I wonder if Nick had trouble sending his kids to community college. You see, old granddad (times 11) Nick never filled out the paperwork required to become a citizen. It seems that he landed at New Haven, left the ship, and went to visit some friends. He met a girl, they got married, and settled down on a portion of her dad's land. Nicholas was a citizen simply because he was a resident of the state of Connecticut. There was no difference.
Nicholas Munger's children, John and Samuel (I'm from the Samuel side) were both U.S. citizens by virtue of birth. But they didn't fill out any paperwork, either. If they went to school, there's no record of it. I imagine they had some rudimentary schooling, though. Nobody asked to see their green card.
"Citizen" is an arbitrary legal status. It gives me the willies to think of "citizen" as a construct that stands in for real identity. Was Nicholas an American? Once he moved here and started paying taxes, yes he was. And if he had brought a child with him, that child would have been a citizen, too. You didn't have to be born here. You just had to want to live here.
Our immigration policy today could not be more different. We make it nearly impossible for people to become Americans legally. We punish people who try to become residents. And then we deny long-time residents the benefits that we give to citizens for free.
Citizenship is a status given, or withheld, by federal law and regulation. But all of the benefits of state residence, including in-state status for schools from kindergarten through graduate school, are based on being able to establish you live here. I just dropped my son Kevin, a 12 generation American Mancgere, at UNC-Chapel Hill. ... We had to show our residence address, demonstrate that we paid taxes in North Carolina, and show our utility bills. Those things proved our residence in the state. Those things qualified my son, and they should qualify anyone's son or daughter, for the benefits the state provides.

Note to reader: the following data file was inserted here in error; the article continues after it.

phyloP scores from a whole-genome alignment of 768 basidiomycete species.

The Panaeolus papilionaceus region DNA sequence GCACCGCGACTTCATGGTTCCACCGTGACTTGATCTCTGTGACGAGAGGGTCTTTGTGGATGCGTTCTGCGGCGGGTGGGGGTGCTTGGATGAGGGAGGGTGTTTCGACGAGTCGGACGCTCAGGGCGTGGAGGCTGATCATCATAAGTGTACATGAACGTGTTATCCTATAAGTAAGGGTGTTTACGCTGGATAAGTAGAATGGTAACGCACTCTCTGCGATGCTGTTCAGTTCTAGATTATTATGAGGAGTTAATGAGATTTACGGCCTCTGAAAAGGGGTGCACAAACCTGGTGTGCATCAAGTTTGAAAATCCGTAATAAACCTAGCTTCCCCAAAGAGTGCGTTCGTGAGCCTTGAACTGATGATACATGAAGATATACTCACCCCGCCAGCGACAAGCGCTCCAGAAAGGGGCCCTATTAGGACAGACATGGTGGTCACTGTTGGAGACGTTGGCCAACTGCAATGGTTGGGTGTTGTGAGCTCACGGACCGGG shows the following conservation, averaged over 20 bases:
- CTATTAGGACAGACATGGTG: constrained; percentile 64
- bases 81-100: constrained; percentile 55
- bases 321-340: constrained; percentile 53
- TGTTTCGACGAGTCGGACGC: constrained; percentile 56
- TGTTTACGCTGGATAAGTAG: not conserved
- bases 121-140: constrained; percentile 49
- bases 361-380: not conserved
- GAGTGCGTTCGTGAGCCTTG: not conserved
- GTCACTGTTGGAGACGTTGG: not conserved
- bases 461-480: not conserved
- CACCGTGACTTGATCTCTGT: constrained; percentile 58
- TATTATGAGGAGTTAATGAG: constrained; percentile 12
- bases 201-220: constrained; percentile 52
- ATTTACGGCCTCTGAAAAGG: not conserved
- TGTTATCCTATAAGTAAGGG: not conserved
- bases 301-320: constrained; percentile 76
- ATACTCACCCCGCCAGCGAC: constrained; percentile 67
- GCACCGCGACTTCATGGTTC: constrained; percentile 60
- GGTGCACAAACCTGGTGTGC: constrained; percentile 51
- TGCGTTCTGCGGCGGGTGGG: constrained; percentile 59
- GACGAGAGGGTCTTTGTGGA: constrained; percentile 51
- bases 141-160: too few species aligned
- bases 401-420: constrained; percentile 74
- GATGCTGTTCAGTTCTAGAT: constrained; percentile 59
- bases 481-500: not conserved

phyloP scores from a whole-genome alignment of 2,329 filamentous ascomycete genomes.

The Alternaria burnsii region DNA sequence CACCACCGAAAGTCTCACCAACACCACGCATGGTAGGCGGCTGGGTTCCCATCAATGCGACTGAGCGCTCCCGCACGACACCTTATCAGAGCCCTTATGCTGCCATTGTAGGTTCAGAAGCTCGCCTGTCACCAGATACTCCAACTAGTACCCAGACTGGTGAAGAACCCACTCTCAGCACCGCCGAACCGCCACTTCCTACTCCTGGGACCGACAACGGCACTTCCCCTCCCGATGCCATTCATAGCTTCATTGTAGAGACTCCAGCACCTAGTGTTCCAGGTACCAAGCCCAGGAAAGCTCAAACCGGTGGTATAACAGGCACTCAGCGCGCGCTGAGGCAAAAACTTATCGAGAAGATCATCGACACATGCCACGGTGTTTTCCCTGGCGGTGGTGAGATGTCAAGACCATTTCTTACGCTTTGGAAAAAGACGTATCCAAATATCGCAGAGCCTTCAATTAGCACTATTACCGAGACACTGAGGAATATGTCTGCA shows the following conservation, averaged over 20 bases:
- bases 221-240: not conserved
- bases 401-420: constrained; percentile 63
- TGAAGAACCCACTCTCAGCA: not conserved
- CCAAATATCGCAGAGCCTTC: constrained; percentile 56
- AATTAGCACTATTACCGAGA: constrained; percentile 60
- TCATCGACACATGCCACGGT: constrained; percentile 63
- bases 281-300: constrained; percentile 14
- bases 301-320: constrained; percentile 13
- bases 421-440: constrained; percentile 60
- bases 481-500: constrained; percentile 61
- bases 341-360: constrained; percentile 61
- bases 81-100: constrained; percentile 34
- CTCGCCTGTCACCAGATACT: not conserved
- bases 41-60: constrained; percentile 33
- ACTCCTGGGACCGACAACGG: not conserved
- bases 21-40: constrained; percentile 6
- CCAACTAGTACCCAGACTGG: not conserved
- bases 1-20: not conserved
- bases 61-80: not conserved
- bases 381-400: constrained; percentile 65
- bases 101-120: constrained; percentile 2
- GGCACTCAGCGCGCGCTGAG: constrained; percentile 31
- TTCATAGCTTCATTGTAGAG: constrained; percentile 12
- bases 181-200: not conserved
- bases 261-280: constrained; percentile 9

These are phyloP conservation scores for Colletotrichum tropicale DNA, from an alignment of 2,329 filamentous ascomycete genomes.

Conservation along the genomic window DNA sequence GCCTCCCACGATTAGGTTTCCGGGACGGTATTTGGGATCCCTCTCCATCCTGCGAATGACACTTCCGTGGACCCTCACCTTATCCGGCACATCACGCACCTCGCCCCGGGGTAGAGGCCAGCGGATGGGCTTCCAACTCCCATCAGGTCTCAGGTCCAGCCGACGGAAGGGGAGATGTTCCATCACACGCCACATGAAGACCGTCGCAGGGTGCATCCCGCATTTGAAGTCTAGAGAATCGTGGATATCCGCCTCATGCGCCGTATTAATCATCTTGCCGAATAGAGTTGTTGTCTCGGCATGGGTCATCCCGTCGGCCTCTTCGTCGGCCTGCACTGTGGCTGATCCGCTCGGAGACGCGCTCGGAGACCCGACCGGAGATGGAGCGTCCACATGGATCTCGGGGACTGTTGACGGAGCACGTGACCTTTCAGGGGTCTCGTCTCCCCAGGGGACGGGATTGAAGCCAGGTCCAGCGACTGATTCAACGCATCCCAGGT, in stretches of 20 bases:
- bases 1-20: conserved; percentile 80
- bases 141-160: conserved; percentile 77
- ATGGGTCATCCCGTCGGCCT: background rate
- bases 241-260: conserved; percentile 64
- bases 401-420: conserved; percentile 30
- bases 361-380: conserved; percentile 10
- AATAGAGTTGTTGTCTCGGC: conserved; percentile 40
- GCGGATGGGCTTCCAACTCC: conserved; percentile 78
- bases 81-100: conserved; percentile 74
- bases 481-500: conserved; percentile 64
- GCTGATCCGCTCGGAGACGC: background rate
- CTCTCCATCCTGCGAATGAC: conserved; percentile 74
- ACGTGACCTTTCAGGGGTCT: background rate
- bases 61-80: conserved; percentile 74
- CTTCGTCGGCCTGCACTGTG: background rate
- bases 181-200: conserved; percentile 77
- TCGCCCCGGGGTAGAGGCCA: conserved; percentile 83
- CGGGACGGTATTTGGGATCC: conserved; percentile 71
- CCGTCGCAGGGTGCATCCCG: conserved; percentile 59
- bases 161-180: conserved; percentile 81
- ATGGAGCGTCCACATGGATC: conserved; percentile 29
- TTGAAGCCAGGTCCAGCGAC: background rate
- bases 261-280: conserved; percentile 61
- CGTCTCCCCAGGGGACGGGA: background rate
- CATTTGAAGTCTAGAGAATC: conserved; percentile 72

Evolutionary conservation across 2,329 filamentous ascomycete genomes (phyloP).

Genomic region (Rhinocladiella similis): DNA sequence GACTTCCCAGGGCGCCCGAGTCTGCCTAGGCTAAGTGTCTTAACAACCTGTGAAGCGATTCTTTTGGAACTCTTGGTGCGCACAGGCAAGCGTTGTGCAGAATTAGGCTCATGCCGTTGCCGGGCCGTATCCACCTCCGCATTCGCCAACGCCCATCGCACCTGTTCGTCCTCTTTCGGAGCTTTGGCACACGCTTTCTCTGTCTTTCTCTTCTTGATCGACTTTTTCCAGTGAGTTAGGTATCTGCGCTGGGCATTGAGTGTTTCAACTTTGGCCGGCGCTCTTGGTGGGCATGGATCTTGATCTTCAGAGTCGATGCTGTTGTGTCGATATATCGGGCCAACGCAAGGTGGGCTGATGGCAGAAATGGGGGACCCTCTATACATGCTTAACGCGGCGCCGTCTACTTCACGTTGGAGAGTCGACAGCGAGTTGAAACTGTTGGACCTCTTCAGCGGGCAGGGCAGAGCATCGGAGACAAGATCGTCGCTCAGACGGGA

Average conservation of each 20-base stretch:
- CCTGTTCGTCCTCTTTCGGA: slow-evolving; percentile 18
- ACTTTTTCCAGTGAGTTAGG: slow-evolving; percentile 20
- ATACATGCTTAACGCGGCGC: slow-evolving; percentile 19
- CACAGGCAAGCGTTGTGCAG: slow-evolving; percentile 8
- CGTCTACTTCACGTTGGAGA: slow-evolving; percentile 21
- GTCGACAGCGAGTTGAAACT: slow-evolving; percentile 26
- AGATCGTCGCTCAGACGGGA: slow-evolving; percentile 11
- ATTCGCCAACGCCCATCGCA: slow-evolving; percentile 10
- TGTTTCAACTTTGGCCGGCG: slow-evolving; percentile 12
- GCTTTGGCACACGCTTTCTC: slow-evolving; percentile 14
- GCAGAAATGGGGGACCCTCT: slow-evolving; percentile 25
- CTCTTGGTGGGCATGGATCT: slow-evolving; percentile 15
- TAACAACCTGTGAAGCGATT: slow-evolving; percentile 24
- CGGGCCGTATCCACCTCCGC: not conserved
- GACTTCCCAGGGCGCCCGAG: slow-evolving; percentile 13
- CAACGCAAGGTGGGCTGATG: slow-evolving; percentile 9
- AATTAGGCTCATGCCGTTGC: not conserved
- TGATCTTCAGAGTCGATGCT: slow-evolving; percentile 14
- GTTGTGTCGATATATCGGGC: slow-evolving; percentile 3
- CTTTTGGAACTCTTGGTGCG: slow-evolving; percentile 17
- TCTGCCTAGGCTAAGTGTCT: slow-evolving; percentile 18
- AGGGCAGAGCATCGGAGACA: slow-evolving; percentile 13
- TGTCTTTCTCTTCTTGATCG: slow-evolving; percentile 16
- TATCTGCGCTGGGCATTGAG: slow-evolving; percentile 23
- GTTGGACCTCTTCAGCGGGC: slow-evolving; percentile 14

And yet, we are now rushing to deny the benefits of residence to thousands of young people who live in our state. Some have lived here for a decade or more, attending our school system and amassing an academic record that meant they earned a high school diploma. They will be working in jobs all over the state.
The children of immigrants will add, or detract, from the economic life of our state depending on whether they can acquire the skills needed to compete in the 21st century workplace. And new businesses will decide whether to locate in North Carolina, or someplace else, depending on whether we have a workforce with those same skills.
What should the standard be? What status should be required to attend community college, or college, as an in-state student? The same as for everyone else: demonstration of residence. The same as for Nicholas Munger, in 1651: live on the land, work, pay taxes, contribute to the community.